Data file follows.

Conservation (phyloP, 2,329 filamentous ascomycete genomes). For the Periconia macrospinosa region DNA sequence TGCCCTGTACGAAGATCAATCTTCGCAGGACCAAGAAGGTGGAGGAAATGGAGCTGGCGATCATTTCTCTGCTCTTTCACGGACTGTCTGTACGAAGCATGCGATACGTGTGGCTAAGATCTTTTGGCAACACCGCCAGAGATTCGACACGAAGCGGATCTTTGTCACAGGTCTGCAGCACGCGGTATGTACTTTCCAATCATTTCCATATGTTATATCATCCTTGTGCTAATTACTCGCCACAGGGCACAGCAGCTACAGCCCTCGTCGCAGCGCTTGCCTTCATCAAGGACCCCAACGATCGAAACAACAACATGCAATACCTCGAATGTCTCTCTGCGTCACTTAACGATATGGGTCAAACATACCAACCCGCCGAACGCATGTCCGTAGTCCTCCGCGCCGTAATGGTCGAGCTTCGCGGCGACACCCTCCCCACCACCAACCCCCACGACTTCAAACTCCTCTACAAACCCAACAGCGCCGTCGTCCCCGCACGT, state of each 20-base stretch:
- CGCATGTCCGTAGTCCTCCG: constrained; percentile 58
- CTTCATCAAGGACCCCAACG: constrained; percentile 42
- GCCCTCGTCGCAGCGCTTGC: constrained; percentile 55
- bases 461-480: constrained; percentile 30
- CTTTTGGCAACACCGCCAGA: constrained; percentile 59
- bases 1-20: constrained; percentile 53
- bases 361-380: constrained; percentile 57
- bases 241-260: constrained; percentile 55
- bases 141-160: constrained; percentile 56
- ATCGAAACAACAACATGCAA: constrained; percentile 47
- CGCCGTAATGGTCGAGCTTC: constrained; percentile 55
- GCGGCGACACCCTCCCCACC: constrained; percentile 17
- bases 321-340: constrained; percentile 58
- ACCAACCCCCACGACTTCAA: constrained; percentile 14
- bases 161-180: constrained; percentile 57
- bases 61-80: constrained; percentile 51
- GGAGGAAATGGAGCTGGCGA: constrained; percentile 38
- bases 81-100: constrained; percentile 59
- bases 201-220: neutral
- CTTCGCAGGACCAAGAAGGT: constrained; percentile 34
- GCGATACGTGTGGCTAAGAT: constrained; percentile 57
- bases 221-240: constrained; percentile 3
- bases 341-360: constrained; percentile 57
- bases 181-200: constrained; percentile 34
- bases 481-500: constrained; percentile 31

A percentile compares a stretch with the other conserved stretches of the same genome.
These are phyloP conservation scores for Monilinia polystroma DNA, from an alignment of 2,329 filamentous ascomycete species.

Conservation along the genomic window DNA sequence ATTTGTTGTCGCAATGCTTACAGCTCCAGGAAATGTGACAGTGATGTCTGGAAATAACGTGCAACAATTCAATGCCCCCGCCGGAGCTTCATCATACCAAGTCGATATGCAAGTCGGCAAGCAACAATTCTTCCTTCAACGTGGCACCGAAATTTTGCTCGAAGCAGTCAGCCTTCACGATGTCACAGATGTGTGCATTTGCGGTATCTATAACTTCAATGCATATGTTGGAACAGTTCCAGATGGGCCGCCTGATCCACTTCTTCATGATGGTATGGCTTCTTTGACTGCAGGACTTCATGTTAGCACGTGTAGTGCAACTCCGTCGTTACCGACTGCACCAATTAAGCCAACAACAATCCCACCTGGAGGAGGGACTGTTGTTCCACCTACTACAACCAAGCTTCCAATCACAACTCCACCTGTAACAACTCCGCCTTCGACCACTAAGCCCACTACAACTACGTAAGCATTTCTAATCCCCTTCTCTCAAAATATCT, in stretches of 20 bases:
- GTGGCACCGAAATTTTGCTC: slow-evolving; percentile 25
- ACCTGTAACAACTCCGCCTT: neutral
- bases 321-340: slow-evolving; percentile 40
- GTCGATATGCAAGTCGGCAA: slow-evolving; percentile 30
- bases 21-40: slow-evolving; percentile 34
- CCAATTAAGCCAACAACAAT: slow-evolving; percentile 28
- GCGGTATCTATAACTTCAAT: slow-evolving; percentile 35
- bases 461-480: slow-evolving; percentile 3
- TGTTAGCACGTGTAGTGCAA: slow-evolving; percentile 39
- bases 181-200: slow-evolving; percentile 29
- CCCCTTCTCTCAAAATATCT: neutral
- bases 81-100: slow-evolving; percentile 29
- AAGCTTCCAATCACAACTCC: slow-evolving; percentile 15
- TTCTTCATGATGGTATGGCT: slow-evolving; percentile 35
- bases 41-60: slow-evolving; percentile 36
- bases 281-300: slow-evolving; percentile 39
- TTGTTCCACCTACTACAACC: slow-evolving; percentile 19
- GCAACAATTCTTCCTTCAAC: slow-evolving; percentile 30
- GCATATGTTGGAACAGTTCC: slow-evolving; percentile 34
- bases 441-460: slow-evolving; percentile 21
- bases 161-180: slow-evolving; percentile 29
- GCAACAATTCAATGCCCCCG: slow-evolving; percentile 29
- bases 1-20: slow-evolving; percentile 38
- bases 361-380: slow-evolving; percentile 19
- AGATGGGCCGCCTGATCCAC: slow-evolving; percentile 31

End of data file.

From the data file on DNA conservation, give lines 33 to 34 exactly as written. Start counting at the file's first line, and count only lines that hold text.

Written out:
- GTCGATATGCAAGTCGGCAA: slow-evolving; percentile 30
- bases 21-40: slow-evolving; percentile 34